Parents around the country are concerned about the continued rise in the rate of childhood obesity and worry about what they need to do to help their children make healthy choices in a world that doesn’t often make that easy to do. In recent months, local and city governments in California and other states have decided that relying on parents to help their children learn to make the right choices isn’t enough and have passed ordinances that ban fast food promotions targeted at children. In San Francisco, an ordinance makes it illegal to include any incentive, like the popular toys found in McDonald’s Happy Meals, in any meal marketed for children that exceeds a specific amount of fat and calories.
In an effort to head-off these types of ordinances, the Arizona legislature passed HB 240 which will go into effect July 20, 2011. This law prohibits local governments within the state from imposing regulations that limit the right of local businesses to offer incentives that appeal to children including toys, crayons, placemats, coupons, and games. The aim of the law is to protect free enterprise and to limit government intrusion into the lives of Arizona residents. On the childhood obesity front, the Arizona lawmakers prefer to leave the responsibility for raising healthy children in the hands of their parents is a good idea.
So what can you, as a parent do, to help your children learn healthy habits and make healthy food choices? Get them involved and give them opportunities to make healthy choices. Here are 5 tips to help you to help your children develop healthy habits that will last a lifetime.
1. Get Them Involved
One of the best ways to help your children develop healthy attitudes about food is to involve them in more ways than just asking if they want something special at the store or which fast food restaurant they want dinner from. Give them the opportunity to plan a dinner each week. Let them find the recipe, make the shopping list, and help with the shopping and preparation. Getting your children involved in menu planning gives them a foundational understanding of what constitutes a healthy, well-balanced meal and how to go from a menu to a meal.
2. Get Them Moving
In the 21st Century, we live more sedentary lives. Have your children spend more time outside. Limit their time on the computer playing games. In fact, if your child’s interest are more around video games and high-tech stuff, make sure he has some kind of extra-curricular activity that is sports or outdoor related. The key is to get their heart rate up and to burn calories.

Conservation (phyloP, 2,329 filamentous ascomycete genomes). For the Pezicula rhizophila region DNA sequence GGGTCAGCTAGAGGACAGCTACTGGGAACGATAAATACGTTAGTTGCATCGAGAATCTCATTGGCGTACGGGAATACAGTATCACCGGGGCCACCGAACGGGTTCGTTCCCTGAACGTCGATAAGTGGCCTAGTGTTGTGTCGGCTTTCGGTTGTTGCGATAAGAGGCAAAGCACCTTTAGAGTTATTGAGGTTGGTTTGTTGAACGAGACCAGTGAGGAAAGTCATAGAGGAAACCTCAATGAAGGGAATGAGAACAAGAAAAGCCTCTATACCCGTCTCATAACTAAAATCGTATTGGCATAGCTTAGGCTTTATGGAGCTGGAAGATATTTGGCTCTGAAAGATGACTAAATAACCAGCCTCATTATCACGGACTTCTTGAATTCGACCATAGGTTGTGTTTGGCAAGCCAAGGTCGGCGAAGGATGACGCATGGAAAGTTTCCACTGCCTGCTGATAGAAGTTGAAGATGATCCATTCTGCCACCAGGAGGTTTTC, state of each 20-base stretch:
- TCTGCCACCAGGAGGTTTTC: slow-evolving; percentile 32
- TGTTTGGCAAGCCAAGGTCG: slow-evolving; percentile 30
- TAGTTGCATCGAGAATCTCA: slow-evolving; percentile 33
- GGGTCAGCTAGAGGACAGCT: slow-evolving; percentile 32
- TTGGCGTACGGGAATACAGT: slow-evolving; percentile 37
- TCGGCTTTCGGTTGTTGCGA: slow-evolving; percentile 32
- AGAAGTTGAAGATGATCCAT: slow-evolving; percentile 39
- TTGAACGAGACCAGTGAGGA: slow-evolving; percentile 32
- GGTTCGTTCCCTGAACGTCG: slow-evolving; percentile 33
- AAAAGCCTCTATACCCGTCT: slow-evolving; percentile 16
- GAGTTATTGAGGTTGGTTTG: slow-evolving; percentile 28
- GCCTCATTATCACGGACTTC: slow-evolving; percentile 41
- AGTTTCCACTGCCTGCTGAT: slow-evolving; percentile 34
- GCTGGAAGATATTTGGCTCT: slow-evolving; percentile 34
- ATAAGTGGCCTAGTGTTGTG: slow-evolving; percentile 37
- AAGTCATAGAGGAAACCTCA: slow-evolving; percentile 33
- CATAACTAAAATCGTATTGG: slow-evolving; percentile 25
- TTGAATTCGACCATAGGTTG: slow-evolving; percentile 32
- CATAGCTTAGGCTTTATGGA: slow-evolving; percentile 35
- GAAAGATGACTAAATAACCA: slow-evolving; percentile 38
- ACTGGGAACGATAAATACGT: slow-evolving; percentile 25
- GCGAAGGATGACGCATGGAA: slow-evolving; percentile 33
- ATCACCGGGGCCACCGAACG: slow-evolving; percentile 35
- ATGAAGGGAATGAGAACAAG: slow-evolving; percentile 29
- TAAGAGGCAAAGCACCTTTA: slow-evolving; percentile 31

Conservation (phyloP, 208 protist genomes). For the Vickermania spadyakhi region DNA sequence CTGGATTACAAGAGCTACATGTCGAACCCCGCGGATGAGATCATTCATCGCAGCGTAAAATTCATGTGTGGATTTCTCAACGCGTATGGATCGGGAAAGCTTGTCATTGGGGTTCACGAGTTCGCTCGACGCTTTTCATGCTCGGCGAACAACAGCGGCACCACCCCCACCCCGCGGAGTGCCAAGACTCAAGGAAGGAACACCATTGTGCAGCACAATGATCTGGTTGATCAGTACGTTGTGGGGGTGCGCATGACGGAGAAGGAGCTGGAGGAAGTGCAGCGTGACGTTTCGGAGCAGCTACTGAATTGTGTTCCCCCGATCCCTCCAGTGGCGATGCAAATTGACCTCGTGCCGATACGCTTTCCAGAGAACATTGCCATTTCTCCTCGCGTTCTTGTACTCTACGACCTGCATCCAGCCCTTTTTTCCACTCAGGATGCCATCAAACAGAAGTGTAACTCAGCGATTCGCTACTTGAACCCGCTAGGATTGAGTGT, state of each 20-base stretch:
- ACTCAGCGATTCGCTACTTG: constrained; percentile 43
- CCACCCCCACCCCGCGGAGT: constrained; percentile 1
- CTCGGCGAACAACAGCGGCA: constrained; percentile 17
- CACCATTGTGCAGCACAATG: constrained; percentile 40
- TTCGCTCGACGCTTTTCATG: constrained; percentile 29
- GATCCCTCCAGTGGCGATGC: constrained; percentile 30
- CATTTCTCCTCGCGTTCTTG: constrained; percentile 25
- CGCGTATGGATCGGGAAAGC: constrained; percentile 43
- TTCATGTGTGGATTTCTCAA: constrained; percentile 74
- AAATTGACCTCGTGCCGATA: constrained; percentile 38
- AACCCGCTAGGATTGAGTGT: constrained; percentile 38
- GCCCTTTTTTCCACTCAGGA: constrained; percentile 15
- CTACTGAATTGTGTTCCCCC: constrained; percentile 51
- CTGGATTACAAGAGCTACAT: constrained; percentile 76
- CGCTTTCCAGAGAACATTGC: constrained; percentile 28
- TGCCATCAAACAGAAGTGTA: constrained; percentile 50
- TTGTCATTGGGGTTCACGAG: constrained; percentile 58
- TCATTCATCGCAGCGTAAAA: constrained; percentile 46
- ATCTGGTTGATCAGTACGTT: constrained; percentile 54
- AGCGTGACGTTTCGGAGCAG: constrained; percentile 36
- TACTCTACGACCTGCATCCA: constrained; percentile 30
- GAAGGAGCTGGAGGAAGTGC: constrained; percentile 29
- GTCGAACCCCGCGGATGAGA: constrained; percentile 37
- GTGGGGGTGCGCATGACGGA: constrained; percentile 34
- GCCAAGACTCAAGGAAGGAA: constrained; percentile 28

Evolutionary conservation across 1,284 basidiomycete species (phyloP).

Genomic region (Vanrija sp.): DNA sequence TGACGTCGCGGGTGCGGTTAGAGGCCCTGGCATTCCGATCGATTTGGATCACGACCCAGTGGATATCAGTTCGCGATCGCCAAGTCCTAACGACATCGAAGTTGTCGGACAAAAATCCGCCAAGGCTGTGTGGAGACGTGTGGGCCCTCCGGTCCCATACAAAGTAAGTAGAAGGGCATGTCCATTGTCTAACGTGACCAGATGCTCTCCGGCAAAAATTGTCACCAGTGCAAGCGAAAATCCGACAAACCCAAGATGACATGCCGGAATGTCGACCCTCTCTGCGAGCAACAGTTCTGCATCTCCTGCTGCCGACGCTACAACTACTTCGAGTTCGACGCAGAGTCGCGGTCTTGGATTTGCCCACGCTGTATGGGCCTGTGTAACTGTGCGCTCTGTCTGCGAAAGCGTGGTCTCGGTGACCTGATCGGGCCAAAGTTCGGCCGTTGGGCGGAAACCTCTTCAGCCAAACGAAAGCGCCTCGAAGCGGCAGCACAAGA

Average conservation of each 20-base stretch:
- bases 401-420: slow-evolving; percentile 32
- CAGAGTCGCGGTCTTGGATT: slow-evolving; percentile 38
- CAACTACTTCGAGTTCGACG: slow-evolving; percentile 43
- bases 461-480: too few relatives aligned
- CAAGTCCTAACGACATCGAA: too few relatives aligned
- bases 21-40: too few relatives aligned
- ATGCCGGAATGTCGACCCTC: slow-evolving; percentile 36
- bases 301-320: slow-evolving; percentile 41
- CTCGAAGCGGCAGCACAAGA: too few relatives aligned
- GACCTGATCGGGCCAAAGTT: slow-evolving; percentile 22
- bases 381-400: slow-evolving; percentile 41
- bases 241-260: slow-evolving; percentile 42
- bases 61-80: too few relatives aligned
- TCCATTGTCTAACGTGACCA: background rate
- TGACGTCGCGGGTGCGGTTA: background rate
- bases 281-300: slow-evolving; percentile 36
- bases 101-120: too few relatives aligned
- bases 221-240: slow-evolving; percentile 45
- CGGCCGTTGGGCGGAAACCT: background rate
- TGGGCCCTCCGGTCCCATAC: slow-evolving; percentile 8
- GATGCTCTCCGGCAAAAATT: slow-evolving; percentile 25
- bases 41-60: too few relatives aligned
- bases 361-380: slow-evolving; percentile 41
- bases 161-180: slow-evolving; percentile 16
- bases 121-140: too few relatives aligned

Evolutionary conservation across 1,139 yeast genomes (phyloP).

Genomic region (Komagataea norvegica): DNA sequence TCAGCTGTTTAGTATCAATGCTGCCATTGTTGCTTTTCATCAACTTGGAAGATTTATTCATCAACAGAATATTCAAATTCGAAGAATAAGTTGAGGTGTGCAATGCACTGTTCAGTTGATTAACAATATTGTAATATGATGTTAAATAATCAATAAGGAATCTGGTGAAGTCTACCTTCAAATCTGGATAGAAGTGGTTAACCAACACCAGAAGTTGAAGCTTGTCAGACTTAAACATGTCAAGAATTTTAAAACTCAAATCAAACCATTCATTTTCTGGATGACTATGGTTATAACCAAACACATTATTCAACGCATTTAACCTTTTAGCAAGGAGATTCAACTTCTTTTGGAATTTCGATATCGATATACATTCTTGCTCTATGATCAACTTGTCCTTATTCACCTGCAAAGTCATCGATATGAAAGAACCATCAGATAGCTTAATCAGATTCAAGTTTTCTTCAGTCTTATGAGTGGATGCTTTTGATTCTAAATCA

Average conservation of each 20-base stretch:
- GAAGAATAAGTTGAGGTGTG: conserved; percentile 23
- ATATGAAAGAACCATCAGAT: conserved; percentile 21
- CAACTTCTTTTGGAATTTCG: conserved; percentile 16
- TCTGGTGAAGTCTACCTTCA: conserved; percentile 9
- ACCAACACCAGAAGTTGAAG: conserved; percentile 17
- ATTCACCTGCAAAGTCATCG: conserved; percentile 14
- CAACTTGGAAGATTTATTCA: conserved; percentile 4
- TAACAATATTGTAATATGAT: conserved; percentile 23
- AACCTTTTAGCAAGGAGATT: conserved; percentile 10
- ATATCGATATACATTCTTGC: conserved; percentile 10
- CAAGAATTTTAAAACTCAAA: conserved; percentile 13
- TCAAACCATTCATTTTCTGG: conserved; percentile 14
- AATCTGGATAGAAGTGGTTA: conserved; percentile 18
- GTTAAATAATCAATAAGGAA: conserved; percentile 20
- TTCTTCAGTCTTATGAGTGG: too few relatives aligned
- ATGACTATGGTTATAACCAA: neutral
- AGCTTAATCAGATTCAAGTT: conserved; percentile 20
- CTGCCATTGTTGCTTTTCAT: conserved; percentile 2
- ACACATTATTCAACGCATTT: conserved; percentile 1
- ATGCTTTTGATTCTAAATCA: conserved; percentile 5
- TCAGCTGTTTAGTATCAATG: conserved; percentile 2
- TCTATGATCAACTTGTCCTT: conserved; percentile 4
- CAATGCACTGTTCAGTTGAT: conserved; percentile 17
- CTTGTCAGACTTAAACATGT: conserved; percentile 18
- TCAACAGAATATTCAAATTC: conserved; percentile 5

3. Get Them Planting
Start a backyard garden with your children. Or, a simple tray of herbs can inspired their understanding of food. Don’t garden? All of our county extension services have master gardener programs. Even if it’s just a few vegetable plants, when a child grows their own, they want to try them.
4. Get Them Connected
One of the unhealthiest eating habits Americans struggle with is eating for the wrong reasons including emotions, comfort, stress, and even boredom. To help your children develop a healthy attitude about food, get them connected to why we eat and why the food we eat matters. Food is our fuel and remembering that is one of the keys to developing a healthy lifestyle.
5. Get Them to the Source
Build your child’s food intelligence by taking a family trip to a local farm to see how food is grown, where milk and eggs come from, and how farmers help provide the key ingredients for a healthy meal. Visit a farm stand or the local farmer’s market to learn how to pick a good watermelon and how many different kinds of leafy greens you can use to make a salad. Spend an afternoon at a local farm where they let you pick your own apples or berries so your children can connect to the source of their food.
6. Give them Choices
Today’s families are always on the go and one of the reasons that salty, sugary snacks and drive-thru kid’s meals have become such a staple of many children’s diets is that they are fast and easy. Empower your children, and yourselves to make healthy choices by making them just as fast and easy. Put together snack packs of carrots and celery or a mix of berries in snack size plastic bags and then keep them where your children can reach them in the fridge. Fill your pantry with healthier alternatives to traditional after school snacks that are split into individual serving sizes. Prepare a few dinners ahead of time and freeze them to ensure you always have a quick, home cooked meal on hand even when you are short on time. Make it easy to make healthy choices.
7. Give them a Good Example
The most important thing parents can do to help their children build healthy eating habits, is to be a good role model. Instead of reaching for the bag of chips, crunch some carrots or a fresh apple. Skip the soda and have a cold glass of milk. If you want your children to have a healthy attitude about food and make healthy choices, you need to show them how and lead by example.
Whether there are toys in Happy Meals or not, the bottom line is that parents are in control of the food their children eat and the habits they develop. Give them the best start at a long healthy life by getting them involved and giving them the knowledge and experience they need to make healthy choices.
- 6 Money Saving Tips for Healthy Eating (fillyourplate.org)
- Rising Food Prices II: How to Manage Your Food Budget (fillyourplate.org)
- Fresh Arizona Fruit: More than Just Desserts (fillyourplate.org)